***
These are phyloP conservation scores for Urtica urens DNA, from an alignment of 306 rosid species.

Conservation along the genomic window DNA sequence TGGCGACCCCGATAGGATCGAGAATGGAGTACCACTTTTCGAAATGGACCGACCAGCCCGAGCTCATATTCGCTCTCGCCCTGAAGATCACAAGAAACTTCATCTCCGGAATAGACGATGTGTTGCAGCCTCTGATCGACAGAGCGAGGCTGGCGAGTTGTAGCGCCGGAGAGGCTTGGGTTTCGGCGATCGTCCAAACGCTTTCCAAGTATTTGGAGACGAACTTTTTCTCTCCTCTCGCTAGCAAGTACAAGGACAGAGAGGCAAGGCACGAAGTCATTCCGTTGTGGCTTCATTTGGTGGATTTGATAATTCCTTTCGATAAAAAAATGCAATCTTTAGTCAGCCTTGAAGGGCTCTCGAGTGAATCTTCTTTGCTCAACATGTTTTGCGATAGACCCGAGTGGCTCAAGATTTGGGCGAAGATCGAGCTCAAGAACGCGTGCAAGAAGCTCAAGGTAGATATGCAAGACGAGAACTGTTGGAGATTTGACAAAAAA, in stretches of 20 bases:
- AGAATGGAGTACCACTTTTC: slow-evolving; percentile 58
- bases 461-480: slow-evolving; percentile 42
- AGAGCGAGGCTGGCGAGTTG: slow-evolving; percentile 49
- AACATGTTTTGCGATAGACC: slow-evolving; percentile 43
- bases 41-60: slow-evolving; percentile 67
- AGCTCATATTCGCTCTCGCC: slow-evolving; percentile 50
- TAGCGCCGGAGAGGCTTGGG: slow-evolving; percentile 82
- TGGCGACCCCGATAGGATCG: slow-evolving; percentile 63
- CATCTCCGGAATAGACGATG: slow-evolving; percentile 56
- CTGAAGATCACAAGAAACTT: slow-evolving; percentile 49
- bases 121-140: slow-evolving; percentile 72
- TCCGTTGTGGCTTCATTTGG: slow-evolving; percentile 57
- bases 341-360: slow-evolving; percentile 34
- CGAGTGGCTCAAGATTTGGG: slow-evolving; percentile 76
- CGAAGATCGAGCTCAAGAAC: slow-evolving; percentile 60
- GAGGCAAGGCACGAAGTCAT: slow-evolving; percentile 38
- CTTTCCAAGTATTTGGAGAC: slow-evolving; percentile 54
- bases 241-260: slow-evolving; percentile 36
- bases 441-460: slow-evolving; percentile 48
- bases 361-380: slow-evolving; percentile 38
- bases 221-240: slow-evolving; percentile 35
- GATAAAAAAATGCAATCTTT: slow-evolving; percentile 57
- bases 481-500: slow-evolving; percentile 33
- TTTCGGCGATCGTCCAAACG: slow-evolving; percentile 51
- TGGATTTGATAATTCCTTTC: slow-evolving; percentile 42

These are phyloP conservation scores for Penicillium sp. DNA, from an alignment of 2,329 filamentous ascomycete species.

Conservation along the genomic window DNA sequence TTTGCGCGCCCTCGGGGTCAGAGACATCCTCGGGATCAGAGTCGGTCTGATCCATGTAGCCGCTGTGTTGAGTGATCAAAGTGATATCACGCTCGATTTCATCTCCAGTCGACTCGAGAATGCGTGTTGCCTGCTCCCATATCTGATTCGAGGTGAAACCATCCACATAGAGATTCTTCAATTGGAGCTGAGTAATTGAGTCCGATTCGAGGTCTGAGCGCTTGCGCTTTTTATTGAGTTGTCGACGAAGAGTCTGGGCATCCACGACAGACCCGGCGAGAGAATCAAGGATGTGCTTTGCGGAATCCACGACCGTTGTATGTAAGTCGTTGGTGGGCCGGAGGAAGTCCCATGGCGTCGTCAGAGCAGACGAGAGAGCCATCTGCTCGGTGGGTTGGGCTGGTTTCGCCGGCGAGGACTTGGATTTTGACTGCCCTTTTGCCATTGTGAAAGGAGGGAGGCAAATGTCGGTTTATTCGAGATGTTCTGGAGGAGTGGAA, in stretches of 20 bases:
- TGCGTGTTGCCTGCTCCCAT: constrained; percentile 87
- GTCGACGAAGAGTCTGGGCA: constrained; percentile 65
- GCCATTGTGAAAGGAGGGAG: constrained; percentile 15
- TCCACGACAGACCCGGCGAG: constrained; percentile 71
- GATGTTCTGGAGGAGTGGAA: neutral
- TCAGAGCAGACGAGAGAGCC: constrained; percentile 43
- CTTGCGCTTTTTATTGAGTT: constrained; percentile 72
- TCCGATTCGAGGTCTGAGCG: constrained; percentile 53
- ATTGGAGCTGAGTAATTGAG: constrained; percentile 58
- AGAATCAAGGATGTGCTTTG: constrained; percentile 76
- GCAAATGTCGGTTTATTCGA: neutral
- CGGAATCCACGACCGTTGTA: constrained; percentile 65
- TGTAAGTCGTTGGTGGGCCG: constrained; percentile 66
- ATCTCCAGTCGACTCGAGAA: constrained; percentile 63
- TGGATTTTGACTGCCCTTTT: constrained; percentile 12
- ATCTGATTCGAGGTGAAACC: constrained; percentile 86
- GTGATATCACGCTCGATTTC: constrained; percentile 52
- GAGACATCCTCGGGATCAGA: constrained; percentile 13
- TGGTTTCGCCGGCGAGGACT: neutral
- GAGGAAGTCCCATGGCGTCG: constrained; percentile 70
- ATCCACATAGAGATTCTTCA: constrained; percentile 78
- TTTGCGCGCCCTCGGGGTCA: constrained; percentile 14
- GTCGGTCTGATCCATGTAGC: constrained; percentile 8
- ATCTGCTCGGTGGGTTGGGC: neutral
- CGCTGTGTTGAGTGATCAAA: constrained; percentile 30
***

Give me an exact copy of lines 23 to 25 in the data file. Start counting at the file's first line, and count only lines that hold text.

- bases 221-240: slow-evolving; percentile 35
- GATAAAAAAATGCAATCTTT: slow-evolving; percentile 57
- bases 481-500: slow-evolving; percentile 33